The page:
Do GPs accurately record date of death? A UK observational analysis.

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Harshfield, Amelia 
Abel, Gary A 
Barclay, Stephen 

OBJECTIVE: To examine the concordance between dates of death recorded in UK primary care and national mortality records. METHODS: UK primary care data from the Clinical Practice Research Datalink were linked to Office for National Statistics (ONS) data, for 118 571 patients who died between September 2010 and September 2015. Logistic regression was used to examine factors associated with discrepancy in death dates between data sets. RESULTS: Death dates matched in 76.8% of cases with primary care dates preceding ONS date in 2.9%, and following in 20.3% of cases; 92.2% of cases differed by <2 weeks. Primary care date was >4 weeks later than ONS in 1.5% of cases and occurred more frequently with deaths categorised as 'external' (15.8% vs 0.8% for cancer), and in younger patients (15.9% vs 1% for 18-29 and 80-89 years, respectively). General practices with the greatest discrepancies (97.5th percentile) had around 200 times higher odds of recording substantially discordant dates than practices with the lowest discrepancies (2.5th percentile). CONCLUSION: Dates of death in primary care records often disagree with national records and should be treated with caution. There is marked variation between practices, and studies involving young patients, unexplained deaths and where precise date of death is important are particularly vulnerable to these issues.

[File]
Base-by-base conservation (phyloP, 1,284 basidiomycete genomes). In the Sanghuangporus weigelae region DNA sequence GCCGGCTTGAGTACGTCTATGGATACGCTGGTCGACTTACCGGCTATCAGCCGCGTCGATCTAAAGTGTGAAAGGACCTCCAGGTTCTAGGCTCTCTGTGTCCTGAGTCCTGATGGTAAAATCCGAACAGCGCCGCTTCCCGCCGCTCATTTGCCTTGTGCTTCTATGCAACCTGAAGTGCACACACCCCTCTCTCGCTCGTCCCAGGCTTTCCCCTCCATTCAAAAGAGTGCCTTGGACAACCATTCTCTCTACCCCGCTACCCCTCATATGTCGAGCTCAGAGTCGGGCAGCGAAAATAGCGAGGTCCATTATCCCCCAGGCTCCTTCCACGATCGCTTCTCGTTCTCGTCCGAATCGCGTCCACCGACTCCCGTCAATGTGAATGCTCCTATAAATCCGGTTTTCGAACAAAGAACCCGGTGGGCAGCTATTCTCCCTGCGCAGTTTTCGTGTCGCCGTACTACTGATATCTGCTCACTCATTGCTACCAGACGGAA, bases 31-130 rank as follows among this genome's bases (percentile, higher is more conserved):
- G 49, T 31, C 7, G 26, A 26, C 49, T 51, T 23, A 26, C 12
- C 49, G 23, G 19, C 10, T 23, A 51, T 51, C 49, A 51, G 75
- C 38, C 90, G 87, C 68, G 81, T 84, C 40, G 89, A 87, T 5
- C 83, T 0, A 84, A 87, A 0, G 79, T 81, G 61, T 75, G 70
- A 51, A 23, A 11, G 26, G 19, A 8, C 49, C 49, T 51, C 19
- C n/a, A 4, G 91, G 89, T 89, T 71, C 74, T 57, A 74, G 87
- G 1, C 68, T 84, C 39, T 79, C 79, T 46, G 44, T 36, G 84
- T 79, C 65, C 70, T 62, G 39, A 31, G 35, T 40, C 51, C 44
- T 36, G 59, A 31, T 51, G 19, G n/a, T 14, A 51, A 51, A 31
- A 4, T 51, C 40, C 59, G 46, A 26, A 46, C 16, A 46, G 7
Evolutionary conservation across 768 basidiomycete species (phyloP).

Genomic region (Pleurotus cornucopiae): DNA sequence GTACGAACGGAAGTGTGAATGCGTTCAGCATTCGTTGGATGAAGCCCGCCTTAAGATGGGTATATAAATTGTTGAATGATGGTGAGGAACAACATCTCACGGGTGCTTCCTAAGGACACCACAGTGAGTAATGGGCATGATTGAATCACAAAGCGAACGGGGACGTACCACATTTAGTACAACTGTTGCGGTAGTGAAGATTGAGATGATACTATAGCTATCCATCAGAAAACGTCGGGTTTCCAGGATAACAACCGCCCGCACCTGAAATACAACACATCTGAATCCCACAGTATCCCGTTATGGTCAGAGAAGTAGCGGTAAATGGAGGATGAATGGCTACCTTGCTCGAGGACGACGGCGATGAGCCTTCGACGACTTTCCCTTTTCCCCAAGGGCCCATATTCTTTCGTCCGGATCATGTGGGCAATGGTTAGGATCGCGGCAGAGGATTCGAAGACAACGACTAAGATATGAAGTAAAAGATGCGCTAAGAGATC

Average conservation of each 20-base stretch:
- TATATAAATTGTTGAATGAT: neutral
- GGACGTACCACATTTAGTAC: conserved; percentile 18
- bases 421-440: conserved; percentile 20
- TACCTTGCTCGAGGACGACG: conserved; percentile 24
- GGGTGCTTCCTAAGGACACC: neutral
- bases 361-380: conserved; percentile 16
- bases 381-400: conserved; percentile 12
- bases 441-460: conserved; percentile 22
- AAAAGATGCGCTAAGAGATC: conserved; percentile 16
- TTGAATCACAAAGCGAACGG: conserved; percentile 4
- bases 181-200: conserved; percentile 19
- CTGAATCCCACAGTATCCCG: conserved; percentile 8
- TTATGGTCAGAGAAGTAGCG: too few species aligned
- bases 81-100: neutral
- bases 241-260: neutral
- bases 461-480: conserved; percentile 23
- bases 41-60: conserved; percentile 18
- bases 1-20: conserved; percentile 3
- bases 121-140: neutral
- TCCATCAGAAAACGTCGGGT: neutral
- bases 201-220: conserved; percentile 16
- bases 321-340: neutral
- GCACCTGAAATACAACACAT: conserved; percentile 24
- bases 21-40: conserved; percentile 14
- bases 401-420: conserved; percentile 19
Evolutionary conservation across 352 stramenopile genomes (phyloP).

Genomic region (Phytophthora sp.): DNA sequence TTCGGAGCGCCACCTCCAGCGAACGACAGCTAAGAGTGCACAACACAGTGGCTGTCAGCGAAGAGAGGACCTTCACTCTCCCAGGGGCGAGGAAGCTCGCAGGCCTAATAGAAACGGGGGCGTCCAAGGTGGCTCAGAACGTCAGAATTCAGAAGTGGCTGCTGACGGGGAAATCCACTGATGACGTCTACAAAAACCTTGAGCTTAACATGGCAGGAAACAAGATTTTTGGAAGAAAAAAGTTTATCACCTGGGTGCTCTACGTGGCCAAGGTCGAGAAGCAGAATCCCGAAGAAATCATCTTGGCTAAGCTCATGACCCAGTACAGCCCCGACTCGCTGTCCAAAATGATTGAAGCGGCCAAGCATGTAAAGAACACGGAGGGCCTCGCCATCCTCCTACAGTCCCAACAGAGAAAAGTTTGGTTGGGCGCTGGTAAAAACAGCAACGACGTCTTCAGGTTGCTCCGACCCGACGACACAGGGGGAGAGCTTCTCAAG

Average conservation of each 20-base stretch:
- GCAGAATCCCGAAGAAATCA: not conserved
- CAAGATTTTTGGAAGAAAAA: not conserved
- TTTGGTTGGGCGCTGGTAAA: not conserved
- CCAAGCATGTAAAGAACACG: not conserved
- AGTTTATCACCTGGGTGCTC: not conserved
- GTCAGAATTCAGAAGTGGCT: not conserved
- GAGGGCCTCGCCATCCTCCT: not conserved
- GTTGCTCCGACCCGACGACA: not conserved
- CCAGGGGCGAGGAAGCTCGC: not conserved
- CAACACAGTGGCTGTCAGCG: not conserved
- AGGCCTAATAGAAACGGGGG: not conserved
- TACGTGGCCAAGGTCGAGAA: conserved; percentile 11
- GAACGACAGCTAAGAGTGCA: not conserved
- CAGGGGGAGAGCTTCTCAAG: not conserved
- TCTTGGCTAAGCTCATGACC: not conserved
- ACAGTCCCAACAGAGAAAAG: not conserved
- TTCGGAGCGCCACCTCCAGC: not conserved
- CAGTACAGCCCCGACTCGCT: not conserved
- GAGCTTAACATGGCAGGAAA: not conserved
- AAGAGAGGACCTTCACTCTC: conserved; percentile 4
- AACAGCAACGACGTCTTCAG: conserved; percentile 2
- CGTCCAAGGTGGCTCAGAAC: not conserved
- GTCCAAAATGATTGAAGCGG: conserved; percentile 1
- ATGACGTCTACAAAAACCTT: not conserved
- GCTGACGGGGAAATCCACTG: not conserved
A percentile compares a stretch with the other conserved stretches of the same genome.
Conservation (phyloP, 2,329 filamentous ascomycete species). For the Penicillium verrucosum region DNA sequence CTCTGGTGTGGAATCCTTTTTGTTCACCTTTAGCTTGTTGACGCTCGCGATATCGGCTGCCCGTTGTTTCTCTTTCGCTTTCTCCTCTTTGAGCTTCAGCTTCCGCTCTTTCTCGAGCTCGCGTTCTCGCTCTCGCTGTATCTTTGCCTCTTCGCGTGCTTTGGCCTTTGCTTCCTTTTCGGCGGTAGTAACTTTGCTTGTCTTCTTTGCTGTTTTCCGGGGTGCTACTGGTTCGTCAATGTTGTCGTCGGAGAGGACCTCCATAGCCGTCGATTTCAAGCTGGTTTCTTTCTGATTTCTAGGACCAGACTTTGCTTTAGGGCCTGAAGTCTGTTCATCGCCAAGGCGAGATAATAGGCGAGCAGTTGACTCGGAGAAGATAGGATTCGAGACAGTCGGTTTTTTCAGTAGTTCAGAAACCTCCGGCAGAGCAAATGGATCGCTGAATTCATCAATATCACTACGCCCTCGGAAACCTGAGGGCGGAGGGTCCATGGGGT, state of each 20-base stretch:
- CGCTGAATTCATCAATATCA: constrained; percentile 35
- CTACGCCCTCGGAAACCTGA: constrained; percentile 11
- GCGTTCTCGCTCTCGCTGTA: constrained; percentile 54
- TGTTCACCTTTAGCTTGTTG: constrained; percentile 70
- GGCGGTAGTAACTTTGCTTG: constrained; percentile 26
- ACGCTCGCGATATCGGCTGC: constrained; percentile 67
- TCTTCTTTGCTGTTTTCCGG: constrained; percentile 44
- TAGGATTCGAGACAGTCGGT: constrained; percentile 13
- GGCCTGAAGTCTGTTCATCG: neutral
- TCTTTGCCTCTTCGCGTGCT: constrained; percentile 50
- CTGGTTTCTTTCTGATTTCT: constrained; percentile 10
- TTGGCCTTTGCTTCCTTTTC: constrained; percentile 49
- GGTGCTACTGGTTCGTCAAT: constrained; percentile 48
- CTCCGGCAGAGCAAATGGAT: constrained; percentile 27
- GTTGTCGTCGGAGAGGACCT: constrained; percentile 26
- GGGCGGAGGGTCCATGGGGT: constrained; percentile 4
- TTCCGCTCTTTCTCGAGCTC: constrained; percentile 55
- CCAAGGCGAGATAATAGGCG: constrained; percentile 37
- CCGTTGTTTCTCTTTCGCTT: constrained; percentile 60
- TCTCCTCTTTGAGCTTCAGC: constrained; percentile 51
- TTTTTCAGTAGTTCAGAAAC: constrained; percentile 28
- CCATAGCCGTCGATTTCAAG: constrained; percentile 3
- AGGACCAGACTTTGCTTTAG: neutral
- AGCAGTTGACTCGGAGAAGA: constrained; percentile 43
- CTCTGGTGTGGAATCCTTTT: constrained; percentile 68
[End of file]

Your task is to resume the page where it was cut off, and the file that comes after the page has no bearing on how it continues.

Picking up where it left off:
death date, electronic health records, mortality data, primary care, Adult, Data Accuracy, Databases, Factual, Death Certificates, Female, General Practice, Humans, Logistic Models, Male, Middle Aged, Practice Patterns, Physicians', Primary Health Care, United Kingdom
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BMJ Support Palliat Care
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